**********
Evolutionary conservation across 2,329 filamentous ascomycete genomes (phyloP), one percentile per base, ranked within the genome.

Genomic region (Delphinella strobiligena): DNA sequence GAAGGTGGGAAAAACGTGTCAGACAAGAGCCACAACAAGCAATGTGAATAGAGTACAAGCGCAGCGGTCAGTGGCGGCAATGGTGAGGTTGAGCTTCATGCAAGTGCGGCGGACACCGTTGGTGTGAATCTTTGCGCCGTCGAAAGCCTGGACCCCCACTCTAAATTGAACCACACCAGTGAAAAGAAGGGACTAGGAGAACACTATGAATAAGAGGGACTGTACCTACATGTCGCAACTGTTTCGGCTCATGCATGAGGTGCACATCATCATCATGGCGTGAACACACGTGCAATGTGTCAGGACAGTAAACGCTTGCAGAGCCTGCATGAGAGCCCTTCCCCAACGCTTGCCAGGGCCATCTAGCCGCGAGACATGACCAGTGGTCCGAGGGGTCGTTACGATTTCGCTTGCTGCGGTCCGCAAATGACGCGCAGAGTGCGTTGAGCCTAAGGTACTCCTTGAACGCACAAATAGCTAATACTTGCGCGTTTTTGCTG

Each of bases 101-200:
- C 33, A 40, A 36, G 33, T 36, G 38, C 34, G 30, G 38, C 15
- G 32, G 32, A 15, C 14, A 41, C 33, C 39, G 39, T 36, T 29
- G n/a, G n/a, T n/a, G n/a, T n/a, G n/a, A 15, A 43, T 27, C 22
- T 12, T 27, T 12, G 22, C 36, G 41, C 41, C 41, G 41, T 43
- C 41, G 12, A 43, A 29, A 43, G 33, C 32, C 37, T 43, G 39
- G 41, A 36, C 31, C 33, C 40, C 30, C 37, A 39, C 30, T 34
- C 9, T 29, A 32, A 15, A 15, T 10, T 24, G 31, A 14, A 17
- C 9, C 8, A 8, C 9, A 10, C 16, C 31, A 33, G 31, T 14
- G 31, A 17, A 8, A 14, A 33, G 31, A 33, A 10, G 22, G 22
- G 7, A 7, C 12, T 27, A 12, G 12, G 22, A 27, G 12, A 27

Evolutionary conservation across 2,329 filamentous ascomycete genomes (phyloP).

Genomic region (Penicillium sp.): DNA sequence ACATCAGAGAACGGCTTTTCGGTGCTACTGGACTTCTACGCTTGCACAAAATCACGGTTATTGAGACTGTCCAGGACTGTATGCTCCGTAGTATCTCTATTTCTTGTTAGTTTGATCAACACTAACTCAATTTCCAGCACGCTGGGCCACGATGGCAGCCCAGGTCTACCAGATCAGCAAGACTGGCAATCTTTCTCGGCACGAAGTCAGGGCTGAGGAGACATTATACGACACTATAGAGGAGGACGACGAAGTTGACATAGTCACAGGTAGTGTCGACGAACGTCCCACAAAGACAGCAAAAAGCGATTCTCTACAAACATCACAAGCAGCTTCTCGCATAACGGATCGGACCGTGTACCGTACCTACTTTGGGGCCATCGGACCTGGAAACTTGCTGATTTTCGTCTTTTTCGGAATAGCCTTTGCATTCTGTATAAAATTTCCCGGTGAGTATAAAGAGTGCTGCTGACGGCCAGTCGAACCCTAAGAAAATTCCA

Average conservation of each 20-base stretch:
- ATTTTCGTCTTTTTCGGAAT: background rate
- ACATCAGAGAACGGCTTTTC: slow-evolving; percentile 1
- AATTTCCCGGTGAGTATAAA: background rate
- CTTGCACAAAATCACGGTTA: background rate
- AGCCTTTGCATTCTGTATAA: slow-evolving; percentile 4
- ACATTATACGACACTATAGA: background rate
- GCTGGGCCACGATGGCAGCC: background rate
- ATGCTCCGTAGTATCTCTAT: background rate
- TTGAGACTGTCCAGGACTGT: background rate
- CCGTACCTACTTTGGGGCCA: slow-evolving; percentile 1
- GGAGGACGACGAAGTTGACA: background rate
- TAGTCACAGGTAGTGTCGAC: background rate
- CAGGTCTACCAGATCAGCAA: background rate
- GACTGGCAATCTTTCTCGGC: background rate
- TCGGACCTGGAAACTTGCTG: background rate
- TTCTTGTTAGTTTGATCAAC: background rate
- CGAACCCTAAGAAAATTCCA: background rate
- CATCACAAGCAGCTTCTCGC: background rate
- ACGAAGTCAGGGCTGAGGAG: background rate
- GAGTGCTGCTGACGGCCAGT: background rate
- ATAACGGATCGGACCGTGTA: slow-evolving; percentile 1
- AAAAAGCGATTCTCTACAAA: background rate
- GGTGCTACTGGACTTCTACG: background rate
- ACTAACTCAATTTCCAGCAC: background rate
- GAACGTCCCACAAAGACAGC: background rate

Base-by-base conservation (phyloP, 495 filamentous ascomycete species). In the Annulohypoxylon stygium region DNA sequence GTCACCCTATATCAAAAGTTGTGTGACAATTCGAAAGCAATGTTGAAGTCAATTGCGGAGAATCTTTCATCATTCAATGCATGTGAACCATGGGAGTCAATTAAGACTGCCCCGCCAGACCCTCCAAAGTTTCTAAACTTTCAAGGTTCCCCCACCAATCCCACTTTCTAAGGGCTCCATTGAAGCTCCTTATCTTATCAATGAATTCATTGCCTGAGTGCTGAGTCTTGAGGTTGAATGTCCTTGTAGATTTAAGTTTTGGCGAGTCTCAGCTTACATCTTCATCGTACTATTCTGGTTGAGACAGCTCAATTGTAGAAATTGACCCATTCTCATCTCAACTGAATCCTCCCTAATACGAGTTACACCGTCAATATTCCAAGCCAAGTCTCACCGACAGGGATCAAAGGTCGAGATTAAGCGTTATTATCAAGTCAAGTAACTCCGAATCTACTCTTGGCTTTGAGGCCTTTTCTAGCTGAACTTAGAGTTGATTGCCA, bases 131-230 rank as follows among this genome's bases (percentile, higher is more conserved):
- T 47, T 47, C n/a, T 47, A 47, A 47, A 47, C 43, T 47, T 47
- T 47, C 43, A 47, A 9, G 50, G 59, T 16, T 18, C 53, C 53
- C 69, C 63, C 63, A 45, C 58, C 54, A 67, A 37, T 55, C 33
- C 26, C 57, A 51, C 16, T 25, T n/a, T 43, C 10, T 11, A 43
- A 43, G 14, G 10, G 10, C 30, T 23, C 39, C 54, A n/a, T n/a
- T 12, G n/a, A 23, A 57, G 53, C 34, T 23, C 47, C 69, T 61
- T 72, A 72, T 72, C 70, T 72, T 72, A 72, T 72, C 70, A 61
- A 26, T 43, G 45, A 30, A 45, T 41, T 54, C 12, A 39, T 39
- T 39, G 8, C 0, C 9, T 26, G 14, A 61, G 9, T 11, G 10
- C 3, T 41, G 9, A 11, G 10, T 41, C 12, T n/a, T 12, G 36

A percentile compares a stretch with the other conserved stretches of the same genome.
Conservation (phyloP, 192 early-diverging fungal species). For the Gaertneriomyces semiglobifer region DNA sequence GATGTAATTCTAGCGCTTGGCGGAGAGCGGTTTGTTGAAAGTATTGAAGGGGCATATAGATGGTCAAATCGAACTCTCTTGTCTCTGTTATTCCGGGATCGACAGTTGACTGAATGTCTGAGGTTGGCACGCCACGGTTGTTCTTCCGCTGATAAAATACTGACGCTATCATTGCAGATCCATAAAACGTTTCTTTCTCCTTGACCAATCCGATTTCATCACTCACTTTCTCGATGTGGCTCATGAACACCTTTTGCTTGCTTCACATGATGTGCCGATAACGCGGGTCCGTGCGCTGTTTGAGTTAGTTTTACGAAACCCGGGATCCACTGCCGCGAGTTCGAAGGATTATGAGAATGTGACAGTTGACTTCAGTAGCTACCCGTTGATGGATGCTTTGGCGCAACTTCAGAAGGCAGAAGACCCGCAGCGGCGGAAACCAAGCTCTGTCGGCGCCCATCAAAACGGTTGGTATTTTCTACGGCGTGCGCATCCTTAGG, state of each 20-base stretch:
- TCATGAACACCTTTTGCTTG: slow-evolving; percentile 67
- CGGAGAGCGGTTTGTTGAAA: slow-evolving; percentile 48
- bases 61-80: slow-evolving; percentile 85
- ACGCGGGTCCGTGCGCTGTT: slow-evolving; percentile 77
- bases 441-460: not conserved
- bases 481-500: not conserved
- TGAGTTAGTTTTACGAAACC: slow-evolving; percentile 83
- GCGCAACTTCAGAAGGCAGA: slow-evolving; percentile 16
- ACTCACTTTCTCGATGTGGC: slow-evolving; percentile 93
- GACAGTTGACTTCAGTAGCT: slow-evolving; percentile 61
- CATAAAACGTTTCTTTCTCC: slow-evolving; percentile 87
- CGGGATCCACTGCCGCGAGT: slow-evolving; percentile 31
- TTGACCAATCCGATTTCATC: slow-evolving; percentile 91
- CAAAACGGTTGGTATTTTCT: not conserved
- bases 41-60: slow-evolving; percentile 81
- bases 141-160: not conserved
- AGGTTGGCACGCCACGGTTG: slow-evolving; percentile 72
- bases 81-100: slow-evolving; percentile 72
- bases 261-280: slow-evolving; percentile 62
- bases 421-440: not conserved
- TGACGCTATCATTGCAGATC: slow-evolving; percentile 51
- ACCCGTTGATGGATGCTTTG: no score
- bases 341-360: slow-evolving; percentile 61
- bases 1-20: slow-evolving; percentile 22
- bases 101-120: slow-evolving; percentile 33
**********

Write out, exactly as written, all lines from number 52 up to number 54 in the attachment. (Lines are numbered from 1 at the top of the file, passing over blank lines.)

- C 3, T 41, G 9, A 11, G 10, T 41, C 12, T n/a, T 12, G 36

A percentile compares a stretch with the other conserved stretches of the same genome.
Conservation (phyloP, 192 early-diverging fungal species). For the Gaertneriomyces semiglobifer region DNA sequence GATGTAATTCTAGCGCTTGGCGGAGAGCGGTTTGTTGAAAGTATTGAAGGGGCATATAGATGGTCAAATCGAACTCTCTTGTCTCTGTTATTCCGGGATCGACAGTTGACTGAATGTCTGAGGTTGGCACGCCACGGTTGTTCTTCCGCTGATAAAATACTGACGCTATCATTGCAGATCCATAAAACGTTTCTTTCTCCTTGACCAATCCGATTTCATCACTCACTTTCTCGATGTGGCTCATGAACACCTTTTGCTTGCTTCACATGATGTGCCGATAACGCGGGTCCGTGCGCTGTTTGAGTTAGTTTTACGAAACCCGGGATCCACTGCCGCGAGTTCGAAGGATTATGAGAATGTGACAGTTGACTTCAGTAGCTACCCGTTGATGGATGCTTTGGCGCAACTTCAGAAGGCAGAAGACCCGCAGCGGCGGAAACCAAGCTCTGTCGGCGCCCATCAAAACGGTTGGTATTTTCTACGGCGTGCGCATCCTTAGG, state of each 20-base stretch: